LIFESTYLE

Laverne Cox On Why Trans People Of Colour Are 'Suffering' The Most In LGBT+ Community

She's calling for change, starting within the Pride community.

23/06/2017 12:50

Laverne Cox has spoken about how people of colour, particularly trans people, are “suffering the most in the LGBTQ community”.

The actor and activist said a lot of transgender women of colour have to figure out ways to “survive” in society.

When you feel threatened or marginalised, it’s important to have a solid network to fall back on - a network that has your back. But Cox feels that hasn’t always been the case for her.

“As a black transgender woman, I have not always felt included in Pride. The LGBTQ community has not always been the most welcoming to trans people and people of colour,” she told Mashable. 

And this, she said, needs to change.

Ray Tamarra via Getty Images

“What transgender women of colour have been doing for decades is using what we have to figure out ways [to] survive, sometimes thrive, but sometimes it’s just about survival,” Cox said.

Studies suggest that around half of transgender people and bisexual women will experience sexual violence at some point in their lives and a report by the National Coalition of Anti-Violence Programs in the US found that most of those killed in LGBT+ related hate crimes in 2016 were people of colour, trans people and people who are gender-nonconforming.

The 33-year-old has been a victim of harassment herself in the past. She was also horrendously bullied at school.

She was previously interviewed alongside trans activist CeCe McDonald, who spent 19 months in prison for using deadly force to protect herself from attackers on the streets of Minneapolis.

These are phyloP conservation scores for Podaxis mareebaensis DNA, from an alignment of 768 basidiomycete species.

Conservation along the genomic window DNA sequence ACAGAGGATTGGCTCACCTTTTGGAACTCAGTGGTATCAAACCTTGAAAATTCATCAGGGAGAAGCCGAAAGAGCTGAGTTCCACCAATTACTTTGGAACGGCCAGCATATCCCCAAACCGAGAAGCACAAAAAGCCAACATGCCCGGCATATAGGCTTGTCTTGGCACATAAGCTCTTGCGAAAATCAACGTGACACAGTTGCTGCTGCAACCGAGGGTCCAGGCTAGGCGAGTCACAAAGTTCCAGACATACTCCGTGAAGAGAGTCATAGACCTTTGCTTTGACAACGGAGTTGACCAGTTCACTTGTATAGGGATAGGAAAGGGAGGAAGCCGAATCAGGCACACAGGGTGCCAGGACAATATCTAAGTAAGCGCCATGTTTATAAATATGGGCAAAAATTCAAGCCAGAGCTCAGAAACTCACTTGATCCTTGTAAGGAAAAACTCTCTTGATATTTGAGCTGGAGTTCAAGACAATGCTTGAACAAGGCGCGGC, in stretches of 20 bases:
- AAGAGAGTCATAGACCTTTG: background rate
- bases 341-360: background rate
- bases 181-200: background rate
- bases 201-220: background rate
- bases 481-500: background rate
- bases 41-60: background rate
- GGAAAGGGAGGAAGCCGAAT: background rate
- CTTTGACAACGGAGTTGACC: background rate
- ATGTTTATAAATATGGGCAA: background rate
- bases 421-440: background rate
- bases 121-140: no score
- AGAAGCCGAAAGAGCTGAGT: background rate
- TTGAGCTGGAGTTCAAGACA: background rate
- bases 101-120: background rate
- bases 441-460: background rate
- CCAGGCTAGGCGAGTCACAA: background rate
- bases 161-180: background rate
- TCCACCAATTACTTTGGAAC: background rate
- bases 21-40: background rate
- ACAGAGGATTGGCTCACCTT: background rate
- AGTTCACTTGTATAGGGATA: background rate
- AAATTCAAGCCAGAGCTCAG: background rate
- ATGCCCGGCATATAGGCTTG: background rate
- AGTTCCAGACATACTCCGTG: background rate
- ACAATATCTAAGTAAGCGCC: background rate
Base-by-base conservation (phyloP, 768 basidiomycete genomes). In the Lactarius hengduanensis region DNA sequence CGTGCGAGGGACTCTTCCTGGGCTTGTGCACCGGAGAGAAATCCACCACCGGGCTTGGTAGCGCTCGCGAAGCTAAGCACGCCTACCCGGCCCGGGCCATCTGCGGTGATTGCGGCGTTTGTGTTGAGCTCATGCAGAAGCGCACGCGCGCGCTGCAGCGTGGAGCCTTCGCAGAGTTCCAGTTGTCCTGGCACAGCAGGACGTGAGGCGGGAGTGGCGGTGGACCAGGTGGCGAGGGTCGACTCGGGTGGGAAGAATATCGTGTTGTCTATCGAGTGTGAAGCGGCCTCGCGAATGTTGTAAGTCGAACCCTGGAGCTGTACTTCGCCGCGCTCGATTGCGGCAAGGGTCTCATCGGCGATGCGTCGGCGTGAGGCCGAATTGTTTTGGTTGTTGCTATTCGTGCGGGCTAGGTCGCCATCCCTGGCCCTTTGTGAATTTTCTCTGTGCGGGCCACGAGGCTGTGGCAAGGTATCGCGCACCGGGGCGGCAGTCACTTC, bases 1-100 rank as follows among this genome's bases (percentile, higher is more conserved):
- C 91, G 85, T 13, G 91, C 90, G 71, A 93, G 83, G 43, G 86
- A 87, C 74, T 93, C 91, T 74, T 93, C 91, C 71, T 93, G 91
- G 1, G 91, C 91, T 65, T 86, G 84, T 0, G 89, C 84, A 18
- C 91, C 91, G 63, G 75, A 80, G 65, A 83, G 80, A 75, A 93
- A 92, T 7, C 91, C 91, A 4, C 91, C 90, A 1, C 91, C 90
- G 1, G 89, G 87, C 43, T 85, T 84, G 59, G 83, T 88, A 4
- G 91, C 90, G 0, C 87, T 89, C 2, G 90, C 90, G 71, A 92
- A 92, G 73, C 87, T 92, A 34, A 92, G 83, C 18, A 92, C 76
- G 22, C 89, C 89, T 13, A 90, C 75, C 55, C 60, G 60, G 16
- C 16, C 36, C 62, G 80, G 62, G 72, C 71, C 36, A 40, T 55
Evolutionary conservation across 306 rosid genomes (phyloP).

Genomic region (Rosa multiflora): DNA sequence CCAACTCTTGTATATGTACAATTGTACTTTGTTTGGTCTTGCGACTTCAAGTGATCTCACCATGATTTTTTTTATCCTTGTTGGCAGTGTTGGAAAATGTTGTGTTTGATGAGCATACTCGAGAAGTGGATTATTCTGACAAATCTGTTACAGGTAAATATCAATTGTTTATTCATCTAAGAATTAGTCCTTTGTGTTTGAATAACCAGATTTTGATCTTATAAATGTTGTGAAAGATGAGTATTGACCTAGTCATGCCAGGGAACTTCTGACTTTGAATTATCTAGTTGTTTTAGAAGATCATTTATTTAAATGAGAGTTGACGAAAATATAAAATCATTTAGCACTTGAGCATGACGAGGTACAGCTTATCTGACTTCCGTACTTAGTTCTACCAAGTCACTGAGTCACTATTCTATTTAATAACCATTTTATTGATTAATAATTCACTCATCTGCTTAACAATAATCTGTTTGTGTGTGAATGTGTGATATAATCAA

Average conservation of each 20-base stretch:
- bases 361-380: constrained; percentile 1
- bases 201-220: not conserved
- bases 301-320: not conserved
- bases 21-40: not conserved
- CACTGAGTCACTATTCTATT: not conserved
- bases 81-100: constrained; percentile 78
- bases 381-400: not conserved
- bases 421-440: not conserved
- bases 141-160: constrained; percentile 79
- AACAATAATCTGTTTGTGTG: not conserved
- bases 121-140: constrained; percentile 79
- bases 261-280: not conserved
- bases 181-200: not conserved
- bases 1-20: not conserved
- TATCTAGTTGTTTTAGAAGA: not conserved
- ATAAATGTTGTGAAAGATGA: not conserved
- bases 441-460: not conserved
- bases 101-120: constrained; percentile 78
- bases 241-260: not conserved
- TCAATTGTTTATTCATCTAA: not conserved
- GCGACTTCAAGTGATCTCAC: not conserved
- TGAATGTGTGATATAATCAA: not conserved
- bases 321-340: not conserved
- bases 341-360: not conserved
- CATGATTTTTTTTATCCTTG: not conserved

In the interview with Democracy Now, Cox said: “Many times I’ve walked down the street of New York, and I’ve experienced harassment.

“I was kicked once on the street, and very easily that could have escalated into a situation that CeCe faced, and it’s a situation that too many trans women of colour face all over this country.

“The act of merely walking down the street is often a contested act, not only from the citizenry, but also from the police.”

In order to increase feelings of safety, Cox said the LGBT+ community should work on its inclusiveness. 

She called on the Pride community to be more inclusive of disabled people, trans people and people of colour when creating positions higher up within LGBT+ organisations. 

“And then, as individuals, we need to interrogate the ways in which we have internalised racism and transphobia and sexism,” she added. 

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